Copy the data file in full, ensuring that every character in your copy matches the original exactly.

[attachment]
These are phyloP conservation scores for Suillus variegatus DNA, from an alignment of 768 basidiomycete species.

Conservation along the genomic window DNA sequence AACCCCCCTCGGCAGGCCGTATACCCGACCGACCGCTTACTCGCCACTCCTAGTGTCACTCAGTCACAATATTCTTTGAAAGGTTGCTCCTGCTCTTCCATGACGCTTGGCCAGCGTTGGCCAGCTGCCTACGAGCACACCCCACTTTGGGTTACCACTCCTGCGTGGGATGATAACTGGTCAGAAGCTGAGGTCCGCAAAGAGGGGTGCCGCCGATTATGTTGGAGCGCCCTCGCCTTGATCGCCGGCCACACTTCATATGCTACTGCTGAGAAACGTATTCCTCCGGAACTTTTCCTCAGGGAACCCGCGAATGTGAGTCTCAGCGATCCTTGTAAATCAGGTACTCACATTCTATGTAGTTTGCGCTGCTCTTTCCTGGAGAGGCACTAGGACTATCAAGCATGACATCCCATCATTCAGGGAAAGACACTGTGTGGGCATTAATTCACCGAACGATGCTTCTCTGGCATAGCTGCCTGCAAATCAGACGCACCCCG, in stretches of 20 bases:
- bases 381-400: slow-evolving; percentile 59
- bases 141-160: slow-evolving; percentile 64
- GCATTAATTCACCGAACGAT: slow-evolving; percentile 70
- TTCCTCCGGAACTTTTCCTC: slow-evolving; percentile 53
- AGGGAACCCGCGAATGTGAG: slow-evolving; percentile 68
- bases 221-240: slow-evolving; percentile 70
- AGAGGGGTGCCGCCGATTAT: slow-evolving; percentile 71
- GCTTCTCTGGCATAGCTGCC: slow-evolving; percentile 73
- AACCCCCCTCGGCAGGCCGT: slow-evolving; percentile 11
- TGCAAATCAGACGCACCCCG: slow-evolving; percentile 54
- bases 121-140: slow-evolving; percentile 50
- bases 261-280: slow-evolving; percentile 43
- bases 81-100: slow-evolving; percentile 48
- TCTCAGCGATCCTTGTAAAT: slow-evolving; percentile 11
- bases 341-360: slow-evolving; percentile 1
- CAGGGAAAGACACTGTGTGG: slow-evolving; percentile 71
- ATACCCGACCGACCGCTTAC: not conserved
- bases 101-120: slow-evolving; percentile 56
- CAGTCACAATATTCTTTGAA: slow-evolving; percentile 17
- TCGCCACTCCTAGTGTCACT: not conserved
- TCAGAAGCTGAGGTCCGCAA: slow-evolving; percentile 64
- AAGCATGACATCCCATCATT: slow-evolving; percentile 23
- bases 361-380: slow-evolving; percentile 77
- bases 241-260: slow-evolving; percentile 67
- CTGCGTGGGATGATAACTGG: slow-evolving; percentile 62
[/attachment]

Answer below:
These are phyloP conservation scores for Suillus variegatus DNA, from an alignment of 768 basidiomycete species.

Conservation along the genomic window DNA sequence AACCCCCCTCGGCAGGCCGTATACCCGACCGACCGCTTACTCGCCACTCCTAGTGTCACTCAGTCACAATATTCTTTGAAAGGTTGCTCCTGCTCTTCCATGACGCTTGGCCAGCGTTGGCCAGCTGCCTACGAGCACACCCCACTTTGGGTTACCACTCCTGCGTGGGATGATAACTGGTCAGAAGCTGAGGTCCGCAAAGAGGGGTGCCGCCGATTATGTTGGAGCGCCCTCGCCTTGATCGCCGGCCACACTTCATATGCTACTGCTGAGAAACGTATTCCTCCGGAACTTTTCCTCAGGGAACCCGCGAATGTGAGTCTCAGCGATCCTTGTAAATCAGGTACTCACATTCTATGTAGTTTGCGCTGCTCTTTCCTGGAGAGGCACTAGGACTATCAAGCATGACATCCCATCATTCAGGGAAAGACACTGTGTGGGCATTAATTCACCGAACGATGCTTCTCTGGCATAGCTGCCTGCAAATCAGACGCACCCCG, in stretches of 20 bases:
- bases 381-400: slow-evolving; percentile 59
- bases 141-160: slow-evolving; percentile 64
- GCATTAATTCACCGAACGAT: slow-evolving; percentile 70
- TTCCTCCGGAACTTTTCCTC: slow-evolving; percentile 53
- AGGGAACCCGCGAATGTGAG: slow-evolving; percentile 68
- bases 221-240: slow-evolving; percentile 70
- AGAGGGGTGCCGCCGATTAT: slow-evolving; percentile 71
- GCTTCTCTGGCATAGCTGCC: slow-evolving; percentile 73
- AACCCCCCTCGGCAGGCCGT: slow-evolving; percentile 11
- TGCAAATCAGACGCACCCCG: slow-evolving; percentile 54
- bases 121-140: slow-evolving; percentile 50
- bases 261-280: slow-evolving; percentile 43
- bases 81-100: slow-evolving; percentile 48
- TCTCAGCGATCCTTGTAAAT: slow-evolving; percentile 11
- bases 341-360: slow-evolving; percentile 1
- CAGGGAAAGACACTGTGTGG: slow-evolving; percentile 71
- ATACCCGACCGACCGCTTAC: not conserved
- bases 101-120: slow-evolving; percentile 56
- CAGTCACAATATTCTTTGAA: slow-evolving; percentile 17
- TCGCCACTCCTAGTGTCACT: not conserved
- TCAGAAGCTGAGGTCCGCAA: slow-evolving; percentile 64
- AAGCATGACATCCCATCATT: slow-evolving; percentile 23
- bases 361-380: slow-evolving; percentile 77
- bases 241-260: slow-evolving; percentile 67
- CTGCGTGGGATGATAACTGG: slow-evolving; percentile 62